I neglected to add this, but any engineering degree program really needs interning opportunities. This provides a chance for real world applications and project work, plus it provides a chance for the student to discover if the life of an engineer is really what they want.
This article seems to be completely missing what I think is the true purpose of a technical degree. An engineering degree remains one of the few sure ways to gain entry to the middle class in the USA without going to grad school. As a result, a lot of people desire the end state even though they lack what it takes to succeed in the role.
The traits and characterstics that make a great engineer are something that a student brings with them. Schools main function in my opinion is more in the nature of of filtering out people who are unable to become accomplished engineers. Once they graduate and start work, their real education begins. And most technical fields require people who are able to tease out details from complicated and lacking resources. Spoon feeding them data in the classroom does not prepare them for what they need to be able to do.
Equiping a new grad with technologies and skills are nice, but does anyone really think that engineers are "made" in school? My expererience is that most important part of the process refining and revealing so the student is able to redirect somewhere else if engineering is not really for them.
In my first year of physics grad school in 1971, I had to give a presentation how Raman spectroscopy works. I first gave the standard explanation that a sample is illuminated by laser light and the frequency-shifted reflections are observed to measure low-frequency (compared to the laser frequency) vibrations in the sample. I then noted that most of the students had amateur radio (ham) licenses, and explained that the Raman effect was a self-oscillating upconverter. The ham students got it, but the professor was angry, saying I should not have given an explation that not every student would understand.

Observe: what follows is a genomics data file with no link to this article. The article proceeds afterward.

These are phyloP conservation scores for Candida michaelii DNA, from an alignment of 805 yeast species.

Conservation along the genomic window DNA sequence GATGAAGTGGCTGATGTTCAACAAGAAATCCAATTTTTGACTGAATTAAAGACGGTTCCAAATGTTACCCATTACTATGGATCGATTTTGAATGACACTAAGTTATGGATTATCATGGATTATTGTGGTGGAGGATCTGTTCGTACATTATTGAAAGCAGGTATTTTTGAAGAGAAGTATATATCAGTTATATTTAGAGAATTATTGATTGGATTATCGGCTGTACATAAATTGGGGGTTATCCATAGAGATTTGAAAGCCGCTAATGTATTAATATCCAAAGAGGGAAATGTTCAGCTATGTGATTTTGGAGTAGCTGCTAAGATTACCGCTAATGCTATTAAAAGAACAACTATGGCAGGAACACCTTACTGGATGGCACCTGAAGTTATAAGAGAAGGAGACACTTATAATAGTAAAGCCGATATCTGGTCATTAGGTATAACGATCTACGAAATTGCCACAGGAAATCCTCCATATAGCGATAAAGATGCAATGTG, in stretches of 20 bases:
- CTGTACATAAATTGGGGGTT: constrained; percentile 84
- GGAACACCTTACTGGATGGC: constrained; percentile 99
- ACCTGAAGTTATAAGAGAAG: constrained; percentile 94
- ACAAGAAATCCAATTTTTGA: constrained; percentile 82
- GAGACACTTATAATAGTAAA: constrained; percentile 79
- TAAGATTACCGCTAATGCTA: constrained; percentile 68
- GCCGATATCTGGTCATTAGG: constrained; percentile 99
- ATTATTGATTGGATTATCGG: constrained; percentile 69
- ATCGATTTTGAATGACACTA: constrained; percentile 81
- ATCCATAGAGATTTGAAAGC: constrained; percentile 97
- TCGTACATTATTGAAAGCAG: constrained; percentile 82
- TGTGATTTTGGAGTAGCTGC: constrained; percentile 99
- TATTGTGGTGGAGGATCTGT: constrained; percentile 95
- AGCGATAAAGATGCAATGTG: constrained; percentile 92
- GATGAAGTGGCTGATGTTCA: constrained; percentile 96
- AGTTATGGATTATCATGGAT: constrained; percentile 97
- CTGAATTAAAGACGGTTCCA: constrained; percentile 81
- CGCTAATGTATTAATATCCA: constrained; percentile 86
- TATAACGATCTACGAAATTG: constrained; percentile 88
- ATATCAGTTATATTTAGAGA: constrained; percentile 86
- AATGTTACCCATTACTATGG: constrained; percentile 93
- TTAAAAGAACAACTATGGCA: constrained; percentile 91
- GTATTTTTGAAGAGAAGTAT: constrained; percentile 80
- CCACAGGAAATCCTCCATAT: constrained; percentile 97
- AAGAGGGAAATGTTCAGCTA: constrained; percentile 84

In my repeat of physics grad school at Dartmouth in 1972, I encountered a convention of mathematicians. One downcast mathematician was sitting all alone, so I struck up a conversation. He was an applied mathematician who felt ostracized by the other mathematicians. Ironically, it was Dartmouth's math department which had pioneered time-sharing computing as a utility for all to use.
WPI switching to project-based curriculum in the early 1970s just as the microprocessor appeared: excellent timing!
That mathematical view is unfortunately examplified by G.H. Hardy, http://tinyurl.com/kyz5xc7 one of the 20th. century's great pure mathematicians. I believe he was once asked if his work had any practical application, and he replied "I hope not". (Can't find the actual quote, though.) The fact that having a real-world example can make it easier to verify a piece of mathematics seems to have escaped him.